Ending Forced Arbitration

endiing forced arbitratioonAt the beginning of February, the Senate passed a bill to end forced arbitration in sexual assault and harassment cases in the workplace.

To better understand the importance of this, first, let us define “arbitration” and “forced arbitration”.

Arbitration itself is defined as “a procedure in which dispute is submitted, by agreement of the parties, to one or more arbitrators who make a binding decision on the dispute.” Arbitration is an alternative solution to going to court and results in a private dispute resolution.

Typically, the principal characteristics of arbitration are that it is consensual, neutral, the parties choose the arbitrator, it is a confidential procedure, and the decision of the arbitral tribunal is final and easy to enforce.

Arbitration can be beneficial, however, forced arbitration in the workplace can be extremely limiting to employees. Forced arbitration is when “a company requires a consumer or employee to submit any dispute that may arise to binding arbitration as a condition of employment or buying a product or service.” Forced arbitration is mandatory and requires the employee or consumer to waive their right to sue, to participate in a class-action lawsuit, or to appeal. The arbitrator’s decision is final, binding, and not made public record.

The bill that the Senate passed earlier this month, known as the Ending Forced Arbitration of Sexual Assault and Sexual Harassment Act, would end forced arbitration in the workplace, therefore, allowing survivors of these types of cases to file lawsuits in court against their perpetrators. This bill would prohibit employers from forcing workers to settle sexual misconduct cases in closed-door arbitration and end agreements between employees and employers that previously required employees to waive their rights to sue in the case of sexual assault or harassment.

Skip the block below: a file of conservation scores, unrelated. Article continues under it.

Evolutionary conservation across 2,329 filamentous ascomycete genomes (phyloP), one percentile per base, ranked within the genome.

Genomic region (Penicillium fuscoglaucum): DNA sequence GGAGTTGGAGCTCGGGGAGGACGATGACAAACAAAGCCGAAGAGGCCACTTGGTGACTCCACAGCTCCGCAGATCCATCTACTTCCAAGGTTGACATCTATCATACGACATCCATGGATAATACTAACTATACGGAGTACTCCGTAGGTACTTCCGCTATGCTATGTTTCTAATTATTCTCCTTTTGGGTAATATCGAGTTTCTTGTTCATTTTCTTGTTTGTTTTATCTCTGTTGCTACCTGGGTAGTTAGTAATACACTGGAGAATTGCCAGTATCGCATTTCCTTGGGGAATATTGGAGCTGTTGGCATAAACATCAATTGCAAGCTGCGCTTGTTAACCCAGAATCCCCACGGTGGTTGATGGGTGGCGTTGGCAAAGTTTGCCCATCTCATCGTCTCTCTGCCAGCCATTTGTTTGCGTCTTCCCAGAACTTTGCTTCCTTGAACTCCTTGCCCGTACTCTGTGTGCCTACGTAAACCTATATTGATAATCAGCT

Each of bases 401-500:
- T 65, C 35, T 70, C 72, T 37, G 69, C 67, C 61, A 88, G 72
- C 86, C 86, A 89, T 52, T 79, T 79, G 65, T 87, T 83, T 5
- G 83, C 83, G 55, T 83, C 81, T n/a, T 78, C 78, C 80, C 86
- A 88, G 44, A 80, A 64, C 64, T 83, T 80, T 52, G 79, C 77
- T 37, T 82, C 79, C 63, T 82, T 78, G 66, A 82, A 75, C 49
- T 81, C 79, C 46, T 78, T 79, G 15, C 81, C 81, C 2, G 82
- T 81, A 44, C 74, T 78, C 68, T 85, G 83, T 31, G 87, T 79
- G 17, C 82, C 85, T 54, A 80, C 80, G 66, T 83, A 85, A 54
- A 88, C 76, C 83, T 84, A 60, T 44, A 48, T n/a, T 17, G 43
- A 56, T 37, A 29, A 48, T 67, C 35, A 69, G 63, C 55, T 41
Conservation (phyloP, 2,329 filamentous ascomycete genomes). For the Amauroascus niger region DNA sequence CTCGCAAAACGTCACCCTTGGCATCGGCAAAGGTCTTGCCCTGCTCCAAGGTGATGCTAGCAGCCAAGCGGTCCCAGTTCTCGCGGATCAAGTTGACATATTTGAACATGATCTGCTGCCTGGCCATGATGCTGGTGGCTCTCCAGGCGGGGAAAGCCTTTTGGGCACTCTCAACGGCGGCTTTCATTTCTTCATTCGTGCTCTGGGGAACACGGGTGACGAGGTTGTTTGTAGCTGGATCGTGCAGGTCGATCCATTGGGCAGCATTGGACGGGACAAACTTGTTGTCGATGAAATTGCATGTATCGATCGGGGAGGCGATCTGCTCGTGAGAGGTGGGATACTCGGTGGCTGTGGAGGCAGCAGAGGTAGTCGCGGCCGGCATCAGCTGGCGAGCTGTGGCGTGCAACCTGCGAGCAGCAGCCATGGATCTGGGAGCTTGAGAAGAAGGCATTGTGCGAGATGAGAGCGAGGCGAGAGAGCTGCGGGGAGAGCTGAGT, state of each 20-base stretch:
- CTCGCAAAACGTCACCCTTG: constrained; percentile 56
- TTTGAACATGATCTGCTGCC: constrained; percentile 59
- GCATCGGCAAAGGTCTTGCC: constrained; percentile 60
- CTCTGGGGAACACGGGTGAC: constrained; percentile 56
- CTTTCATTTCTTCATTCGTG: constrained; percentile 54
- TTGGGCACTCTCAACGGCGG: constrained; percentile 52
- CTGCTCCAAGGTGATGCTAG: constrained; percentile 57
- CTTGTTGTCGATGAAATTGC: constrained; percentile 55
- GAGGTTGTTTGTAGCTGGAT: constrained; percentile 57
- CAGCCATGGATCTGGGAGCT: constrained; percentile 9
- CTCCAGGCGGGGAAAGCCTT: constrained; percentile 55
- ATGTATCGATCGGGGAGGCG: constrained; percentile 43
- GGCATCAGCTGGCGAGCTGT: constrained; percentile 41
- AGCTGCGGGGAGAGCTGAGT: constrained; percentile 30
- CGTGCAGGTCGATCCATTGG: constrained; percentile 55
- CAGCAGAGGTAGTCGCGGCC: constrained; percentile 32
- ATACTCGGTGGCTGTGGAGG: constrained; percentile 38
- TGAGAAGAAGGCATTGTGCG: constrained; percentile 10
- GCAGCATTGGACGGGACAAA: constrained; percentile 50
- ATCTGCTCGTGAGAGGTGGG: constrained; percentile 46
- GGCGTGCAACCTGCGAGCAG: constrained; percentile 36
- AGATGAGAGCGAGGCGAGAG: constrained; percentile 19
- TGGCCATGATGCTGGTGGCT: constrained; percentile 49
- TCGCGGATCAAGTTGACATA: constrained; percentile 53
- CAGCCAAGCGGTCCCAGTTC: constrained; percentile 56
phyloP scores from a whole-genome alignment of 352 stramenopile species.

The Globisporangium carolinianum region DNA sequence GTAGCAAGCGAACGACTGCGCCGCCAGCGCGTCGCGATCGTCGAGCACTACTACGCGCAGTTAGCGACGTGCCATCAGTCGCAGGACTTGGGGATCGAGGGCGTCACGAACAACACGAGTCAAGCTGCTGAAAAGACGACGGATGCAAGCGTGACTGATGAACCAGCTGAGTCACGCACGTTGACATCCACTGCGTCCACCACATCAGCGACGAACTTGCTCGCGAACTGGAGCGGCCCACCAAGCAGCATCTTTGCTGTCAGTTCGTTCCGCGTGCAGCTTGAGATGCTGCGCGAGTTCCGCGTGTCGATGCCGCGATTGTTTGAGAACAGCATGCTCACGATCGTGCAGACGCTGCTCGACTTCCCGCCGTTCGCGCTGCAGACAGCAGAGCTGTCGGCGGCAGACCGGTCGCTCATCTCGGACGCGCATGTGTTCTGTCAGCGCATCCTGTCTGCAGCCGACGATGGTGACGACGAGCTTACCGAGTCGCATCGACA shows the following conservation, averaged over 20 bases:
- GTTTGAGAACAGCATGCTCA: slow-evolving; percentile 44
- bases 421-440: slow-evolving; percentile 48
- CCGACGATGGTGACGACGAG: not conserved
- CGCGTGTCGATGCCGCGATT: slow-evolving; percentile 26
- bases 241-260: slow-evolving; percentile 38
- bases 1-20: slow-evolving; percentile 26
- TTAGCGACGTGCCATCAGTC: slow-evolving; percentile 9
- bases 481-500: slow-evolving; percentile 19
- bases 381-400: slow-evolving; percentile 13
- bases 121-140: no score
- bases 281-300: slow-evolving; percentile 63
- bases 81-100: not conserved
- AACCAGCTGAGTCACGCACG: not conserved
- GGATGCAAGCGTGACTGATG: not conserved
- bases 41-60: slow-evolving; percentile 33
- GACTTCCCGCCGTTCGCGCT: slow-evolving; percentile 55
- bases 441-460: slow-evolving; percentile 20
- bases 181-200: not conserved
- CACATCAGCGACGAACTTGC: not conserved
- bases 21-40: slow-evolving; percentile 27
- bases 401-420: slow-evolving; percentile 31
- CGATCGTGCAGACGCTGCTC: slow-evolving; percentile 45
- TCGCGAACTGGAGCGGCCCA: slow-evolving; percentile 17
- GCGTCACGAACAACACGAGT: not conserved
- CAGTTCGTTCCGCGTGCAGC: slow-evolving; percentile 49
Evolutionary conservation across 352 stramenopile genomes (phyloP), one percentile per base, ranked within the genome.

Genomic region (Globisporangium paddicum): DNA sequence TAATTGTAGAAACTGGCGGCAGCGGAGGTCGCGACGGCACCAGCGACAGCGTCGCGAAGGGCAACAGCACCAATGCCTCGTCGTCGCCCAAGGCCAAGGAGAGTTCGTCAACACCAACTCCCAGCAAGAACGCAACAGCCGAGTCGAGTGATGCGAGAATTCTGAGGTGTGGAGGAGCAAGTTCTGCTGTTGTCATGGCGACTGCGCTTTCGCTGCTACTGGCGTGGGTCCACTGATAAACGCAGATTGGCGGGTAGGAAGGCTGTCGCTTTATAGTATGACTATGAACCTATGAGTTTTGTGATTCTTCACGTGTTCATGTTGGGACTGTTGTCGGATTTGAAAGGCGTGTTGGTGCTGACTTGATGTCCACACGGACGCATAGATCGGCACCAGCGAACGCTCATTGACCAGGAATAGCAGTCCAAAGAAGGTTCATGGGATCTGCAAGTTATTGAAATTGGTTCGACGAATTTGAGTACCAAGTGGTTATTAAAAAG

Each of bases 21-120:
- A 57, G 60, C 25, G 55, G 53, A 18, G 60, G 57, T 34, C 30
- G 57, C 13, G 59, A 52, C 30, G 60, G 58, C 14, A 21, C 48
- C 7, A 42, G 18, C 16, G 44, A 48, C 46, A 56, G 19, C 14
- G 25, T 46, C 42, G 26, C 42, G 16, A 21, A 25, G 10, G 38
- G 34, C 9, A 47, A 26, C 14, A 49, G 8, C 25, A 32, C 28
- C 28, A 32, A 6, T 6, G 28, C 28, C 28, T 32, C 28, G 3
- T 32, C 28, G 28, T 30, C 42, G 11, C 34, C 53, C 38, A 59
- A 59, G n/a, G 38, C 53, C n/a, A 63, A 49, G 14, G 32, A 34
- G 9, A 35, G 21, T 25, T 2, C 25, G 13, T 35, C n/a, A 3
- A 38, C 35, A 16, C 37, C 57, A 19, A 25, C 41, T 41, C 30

Forced arbitration in cases such as these, was a way of silencing the survivors and protecting corporations by allowing them to essentially hide sexual assault and harassment cases by keeping them private and out of court. It truly lacked accountability for the perpetrators and justice for the survivors.

U.S. Senator Kirsten Gillibrand said this bill will become one of the most significant workplace reforms in American history and help to fix a broken system.

The bill is now waiting to be signed into law by President Biden, and once done, will be effective immediately.

The full bill can be seen here:

At Diller Law, we stand up for the members of our communities. We work to right wrongdoings and to fight for justice. This bill would be one step that will help members in our community have the opportunity to receive justice.

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